Wednesday, January 04, 2012

Alexander Cockburn visits the projects

Alexander Cockburn's post-mortem attack on Christopher Hitchens appears in a column that includes a reference to "The EU `project,' a very irritating word that should be tossed in the dumpster along with `iconic,' `meme,' `parse' and `narrative' ..."

Maj Sjöwall might disagree, because the Project is what she called the crime novels (The Laughing Policeman, Roseanna, et al.) she wrote with her husband, Per Wahlöö. The Project, she says in a BBC documentary about Nordic crime fiction (go to the 25:30 mark), "was our way of creating a realistic crime novel that would look at society from a left-wing perspective."

The Project sought to expose the lies and hypocrisies of Sweden's post-war utopia: "The fact of the matter is that the so-called `welfare state' abounds with sick, poor and lonely people living at best on dog food who are left uncared for until they waste away and die in their rat-hole tenements."

I'd have thought Cockburn would like that sort of thing. I guess one's feeling about project depends on who's doing the projecting.

© Peter Rozovsky 2012

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8 Comments:

Anonymous I.J.Parker said...

As a rule, I don't like mysteries with agendas. Some of the S&W books do get a bit strong in that respect. But on the whole, the characters and the plots are so good that I can convince myself that these opinions are merely idiosyncrasies of the characters.

January 04, 2012  
Blogger Peter Rozovsky said...

One reader's idiosyncrasies are another's essential features. No doubt S&W would say their writing only reflected reality. It's a tribute to S&W that they could write so well even with an explicit agenda.

I did a quick search for any discussion by Cockburn of Sjowall and Wahloo, but I could find none. I wonder if such a strident, doctrinaire leftist as Cockburn would find S&W's use of the word "project" somehow less objectionable than the EU's.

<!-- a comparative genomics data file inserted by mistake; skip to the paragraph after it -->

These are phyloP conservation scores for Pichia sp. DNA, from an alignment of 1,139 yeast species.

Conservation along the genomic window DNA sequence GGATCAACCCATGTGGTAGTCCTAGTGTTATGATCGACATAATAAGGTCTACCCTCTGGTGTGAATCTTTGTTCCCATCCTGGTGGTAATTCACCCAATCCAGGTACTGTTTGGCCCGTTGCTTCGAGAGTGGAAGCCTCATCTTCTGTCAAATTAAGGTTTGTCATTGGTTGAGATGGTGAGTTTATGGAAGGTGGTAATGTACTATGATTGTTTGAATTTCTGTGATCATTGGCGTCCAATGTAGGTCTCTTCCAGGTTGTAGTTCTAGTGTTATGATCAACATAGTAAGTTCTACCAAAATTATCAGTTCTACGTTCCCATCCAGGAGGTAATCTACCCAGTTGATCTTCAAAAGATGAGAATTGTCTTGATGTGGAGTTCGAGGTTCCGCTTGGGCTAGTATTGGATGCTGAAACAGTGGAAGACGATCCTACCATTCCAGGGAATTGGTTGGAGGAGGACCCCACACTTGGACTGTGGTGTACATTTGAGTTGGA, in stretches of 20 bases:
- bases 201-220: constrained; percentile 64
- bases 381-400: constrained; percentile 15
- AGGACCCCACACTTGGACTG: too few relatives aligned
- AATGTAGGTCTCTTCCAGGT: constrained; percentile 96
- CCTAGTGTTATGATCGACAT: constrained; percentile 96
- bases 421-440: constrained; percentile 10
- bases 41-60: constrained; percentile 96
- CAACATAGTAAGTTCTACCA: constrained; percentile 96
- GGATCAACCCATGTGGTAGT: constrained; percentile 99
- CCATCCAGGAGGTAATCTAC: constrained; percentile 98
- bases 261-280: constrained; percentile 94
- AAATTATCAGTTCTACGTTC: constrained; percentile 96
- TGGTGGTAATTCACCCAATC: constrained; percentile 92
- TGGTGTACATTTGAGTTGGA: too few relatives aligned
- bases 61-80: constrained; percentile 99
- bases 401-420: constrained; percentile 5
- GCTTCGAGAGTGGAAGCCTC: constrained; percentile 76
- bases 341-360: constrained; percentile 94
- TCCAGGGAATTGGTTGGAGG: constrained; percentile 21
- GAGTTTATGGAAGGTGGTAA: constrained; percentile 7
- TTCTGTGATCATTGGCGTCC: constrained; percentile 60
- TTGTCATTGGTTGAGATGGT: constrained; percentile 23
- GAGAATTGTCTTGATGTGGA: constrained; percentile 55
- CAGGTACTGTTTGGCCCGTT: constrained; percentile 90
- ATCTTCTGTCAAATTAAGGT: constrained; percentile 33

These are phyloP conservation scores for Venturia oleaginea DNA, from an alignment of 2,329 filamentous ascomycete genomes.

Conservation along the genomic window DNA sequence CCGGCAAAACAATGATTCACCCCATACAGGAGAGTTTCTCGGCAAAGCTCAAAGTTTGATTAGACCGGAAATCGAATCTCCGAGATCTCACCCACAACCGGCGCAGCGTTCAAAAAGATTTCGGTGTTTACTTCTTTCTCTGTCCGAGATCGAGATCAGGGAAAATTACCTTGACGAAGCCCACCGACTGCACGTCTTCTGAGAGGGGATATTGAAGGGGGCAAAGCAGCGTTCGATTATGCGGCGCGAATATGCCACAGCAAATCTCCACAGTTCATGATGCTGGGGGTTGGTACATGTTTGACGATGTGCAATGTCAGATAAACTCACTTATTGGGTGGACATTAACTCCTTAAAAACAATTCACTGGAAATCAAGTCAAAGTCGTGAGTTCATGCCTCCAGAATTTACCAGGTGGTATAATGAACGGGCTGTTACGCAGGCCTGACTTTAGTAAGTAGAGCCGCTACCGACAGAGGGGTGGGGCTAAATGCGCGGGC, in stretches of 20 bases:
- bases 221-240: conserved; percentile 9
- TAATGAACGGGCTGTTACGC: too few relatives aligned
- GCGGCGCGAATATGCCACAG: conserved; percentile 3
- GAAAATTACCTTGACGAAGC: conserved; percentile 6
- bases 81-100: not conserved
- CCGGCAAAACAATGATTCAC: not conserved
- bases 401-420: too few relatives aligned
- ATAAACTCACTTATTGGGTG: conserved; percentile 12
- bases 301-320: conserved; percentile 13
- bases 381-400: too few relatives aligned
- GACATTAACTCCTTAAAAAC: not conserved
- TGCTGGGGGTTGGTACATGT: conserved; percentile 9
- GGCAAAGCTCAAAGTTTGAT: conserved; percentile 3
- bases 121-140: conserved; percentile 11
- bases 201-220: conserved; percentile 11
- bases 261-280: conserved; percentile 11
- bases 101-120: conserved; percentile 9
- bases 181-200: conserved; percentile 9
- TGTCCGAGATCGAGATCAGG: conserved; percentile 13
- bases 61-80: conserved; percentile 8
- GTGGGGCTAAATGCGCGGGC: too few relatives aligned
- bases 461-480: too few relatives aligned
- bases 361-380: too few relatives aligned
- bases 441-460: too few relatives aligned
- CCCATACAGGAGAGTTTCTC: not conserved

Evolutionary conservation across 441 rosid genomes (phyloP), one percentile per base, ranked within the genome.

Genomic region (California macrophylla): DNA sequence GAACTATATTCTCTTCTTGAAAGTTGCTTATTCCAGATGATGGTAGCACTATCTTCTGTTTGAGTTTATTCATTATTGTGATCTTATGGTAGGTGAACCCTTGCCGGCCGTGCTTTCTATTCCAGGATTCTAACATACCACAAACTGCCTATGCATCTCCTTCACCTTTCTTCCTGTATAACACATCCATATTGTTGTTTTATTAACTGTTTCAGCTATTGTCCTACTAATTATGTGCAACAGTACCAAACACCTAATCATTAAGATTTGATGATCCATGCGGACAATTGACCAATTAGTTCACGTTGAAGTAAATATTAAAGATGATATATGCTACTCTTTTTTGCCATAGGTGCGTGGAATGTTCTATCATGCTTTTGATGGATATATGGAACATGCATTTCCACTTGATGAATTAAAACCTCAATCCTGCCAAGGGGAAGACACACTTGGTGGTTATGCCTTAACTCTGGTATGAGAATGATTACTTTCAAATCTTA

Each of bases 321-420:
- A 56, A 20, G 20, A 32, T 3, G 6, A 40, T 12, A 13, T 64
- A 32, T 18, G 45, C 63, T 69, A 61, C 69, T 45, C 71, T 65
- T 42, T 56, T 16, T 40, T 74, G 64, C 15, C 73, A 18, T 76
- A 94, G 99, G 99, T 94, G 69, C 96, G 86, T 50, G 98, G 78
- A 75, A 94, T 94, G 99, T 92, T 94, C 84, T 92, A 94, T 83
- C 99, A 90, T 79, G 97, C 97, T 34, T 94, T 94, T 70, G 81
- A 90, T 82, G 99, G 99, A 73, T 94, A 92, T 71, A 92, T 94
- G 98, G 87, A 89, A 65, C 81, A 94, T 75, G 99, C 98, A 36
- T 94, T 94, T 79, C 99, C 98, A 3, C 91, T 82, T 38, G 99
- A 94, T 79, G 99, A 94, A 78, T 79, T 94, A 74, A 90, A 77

I also enjoyed Cockburn's snippy assumption of the language-guardian role, not what I'd have expected from a man of the left.

January 04, 2012  
Anonymous Tim Mayer said...

I almost picked up a paperback of THE LAUGHING POLICEMAN some years ago. Movie version was good, even if transferred to California.

January 04, 2012  
Blogger Peter Rozovsky said...

It's odd to think there was a time when moviemakers thought they had to transfer a book's location from Sweden in order to sell a movie. I'd say the book is worth picking up. S&W's work is surprisingly unclogged by polemics, in part because they do such a good job with plot and character.

January 05, 2012  
Blogger adrian mckinty said...

Peter

Cockburn's a first class asshole but did you know that his niece is the fetching Olivia Wilde?

http://en.wikipedia.org/wiki/Olivia_Wilde

January 06, 2012  
Blogger Peter Rozovsky said...

Adrian: My brief encounters with Cockburn's writing over the years have left me with the impression that he's a cold, venomous little reptile. He once said that his father, Claud, could not possibly have made some remark that Henry Fairlie attributed to him, to which Fairlie replied, in essence, "How the hell would you know, you little pisher possant know-it-all? He said it before you were born."

I knew that A. Cockburn was related to some well-known person. I didn't realize it was young Olivia Wilde. I suppose I can imagine some people respecting hm, but I can't imagine anyone liking him.

January 06, 2012  
Blogger adrian mckinty said...

Peter

As far as I can see his only real cheerleaders these days are the aged dyspeptic old buzzards of the left: Gore Vidal and Noam Chomsky.

January 07, 2012  
Blogger Peter Rozovsky said...

I quite like that characterization. Cockburn, though, was a dyspeptic young buzzard as well. So much was wrong with his Hitchens piece. He accuses Hitchens of having been a celebrity seeker. Well, Edward Said used to be accused of the same sin, but not by Cockburn, I'd wager.

I can't be sure (because I haven't yet read Hitchens' God book) that he misses the point when he chides Hitchens for waging a battle that has long since been won. Did Hitchens really emphasize phiosophical arguments against the existence of God, or was his target more the role of God in public life?

January 07, 2012  

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